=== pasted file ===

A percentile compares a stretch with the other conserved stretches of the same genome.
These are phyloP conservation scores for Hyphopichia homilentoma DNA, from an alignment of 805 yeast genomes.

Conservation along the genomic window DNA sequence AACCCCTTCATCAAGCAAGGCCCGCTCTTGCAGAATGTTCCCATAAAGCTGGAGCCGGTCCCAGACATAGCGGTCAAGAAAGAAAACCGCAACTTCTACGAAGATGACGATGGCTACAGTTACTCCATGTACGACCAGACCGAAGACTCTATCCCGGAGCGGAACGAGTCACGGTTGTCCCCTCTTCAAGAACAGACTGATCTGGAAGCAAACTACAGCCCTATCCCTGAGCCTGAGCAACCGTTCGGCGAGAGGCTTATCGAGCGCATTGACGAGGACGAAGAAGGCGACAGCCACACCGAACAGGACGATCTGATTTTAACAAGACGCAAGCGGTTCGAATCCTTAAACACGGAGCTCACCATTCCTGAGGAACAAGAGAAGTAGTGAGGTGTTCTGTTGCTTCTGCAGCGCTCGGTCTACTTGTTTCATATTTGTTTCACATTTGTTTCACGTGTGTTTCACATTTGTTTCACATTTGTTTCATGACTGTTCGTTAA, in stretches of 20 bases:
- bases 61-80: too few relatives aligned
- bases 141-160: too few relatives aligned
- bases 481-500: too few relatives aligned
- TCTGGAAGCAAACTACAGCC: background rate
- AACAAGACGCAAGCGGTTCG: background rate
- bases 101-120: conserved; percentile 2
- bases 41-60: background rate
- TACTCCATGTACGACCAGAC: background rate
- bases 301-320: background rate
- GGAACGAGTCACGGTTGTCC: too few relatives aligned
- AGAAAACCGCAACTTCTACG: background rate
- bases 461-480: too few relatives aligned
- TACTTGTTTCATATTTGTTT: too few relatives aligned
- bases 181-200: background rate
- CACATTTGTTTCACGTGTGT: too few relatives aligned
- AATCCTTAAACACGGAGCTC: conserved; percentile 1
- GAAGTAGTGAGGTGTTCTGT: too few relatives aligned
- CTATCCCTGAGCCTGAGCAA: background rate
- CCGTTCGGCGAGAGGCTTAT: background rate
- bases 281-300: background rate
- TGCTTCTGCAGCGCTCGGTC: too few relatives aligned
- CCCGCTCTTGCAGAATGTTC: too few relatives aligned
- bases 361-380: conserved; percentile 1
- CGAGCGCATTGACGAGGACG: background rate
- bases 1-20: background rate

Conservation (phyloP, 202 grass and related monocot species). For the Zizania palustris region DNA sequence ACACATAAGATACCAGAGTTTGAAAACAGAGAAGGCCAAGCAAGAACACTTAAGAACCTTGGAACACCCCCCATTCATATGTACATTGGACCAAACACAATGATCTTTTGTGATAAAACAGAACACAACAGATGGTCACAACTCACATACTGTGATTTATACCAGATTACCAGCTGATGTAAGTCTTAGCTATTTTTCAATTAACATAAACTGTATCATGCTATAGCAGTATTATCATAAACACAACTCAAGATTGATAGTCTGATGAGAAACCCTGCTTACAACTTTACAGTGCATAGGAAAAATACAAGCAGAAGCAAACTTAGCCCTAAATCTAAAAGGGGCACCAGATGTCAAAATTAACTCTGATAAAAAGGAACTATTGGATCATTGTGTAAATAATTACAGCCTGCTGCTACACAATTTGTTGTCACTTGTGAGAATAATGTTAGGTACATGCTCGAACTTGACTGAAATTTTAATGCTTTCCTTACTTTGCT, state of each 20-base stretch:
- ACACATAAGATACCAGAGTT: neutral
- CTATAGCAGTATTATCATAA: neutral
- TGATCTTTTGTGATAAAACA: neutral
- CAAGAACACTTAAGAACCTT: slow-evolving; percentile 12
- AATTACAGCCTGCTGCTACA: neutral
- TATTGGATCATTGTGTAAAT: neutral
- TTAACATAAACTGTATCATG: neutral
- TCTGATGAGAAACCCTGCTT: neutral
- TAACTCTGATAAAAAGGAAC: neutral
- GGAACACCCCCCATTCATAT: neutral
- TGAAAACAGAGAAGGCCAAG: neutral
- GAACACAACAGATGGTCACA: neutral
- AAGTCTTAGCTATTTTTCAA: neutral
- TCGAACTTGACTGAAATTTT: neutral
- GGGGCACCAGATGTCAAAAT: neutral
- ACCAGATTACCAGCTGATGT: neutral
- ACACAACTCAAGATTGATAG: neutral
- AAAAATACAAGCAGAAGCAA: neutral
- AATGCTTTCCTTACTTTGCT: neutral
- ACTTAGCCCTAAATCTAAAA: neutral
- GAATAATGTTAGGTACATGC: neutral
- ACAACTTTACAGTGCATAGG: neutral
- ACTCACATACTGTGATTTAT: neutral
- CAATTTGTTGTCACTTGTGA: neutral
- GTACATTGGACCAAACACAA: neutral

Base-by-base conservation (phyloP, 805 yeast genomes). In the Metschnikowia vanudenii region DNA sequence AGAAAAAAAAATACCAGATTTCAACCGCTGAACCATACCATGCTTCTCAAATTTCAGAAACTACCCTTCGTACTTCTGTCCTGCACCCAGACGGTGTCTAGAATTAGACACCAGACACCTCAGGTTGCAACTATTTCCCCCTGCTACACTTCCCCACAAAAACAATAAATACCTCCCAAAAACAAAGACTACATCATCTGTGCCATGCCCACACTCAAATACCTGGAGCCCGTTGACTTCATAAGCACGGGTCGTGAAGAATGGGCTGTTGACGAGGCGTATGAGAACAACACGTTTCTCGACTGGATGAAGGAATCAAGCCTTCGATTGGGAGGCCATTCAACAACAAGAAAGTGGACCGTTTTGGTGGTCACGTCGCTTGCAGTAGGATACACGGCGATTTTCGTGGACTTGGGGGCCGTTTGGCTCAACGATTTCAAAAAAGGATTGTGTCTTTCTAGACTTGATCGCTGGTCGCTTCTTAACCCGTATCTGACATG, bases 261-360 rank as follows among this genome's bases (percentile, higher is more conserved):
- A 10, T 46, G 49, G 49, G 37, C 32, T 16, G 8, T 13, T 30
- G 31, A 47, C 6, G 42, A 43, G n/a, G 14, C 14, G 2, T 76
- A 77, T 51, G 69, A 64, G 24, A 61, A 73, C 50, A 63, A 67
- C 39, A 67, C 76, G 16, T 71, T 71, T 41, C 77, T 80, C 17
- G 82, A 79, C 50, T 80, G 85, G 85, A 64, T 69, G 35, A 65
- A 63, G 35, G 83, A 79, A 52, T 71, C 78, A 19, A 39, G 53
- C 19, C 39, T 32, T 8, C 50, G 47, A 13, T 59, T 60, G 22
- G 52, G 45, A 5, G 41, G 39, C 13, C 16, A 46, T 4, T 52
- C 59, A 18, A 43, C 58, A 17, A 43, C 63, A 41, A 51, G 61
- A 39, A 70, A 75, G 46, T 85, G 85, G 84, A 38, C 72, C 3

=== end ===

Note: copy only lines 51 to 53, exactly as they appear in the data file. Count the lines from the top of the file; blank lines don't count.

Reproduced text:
- ACAACTTTACAGTGCATAGG: neutral
- ACTCACATACTGTGATTTAT: neutral
- CAATTTGTTGTCACTTGTGA: neutral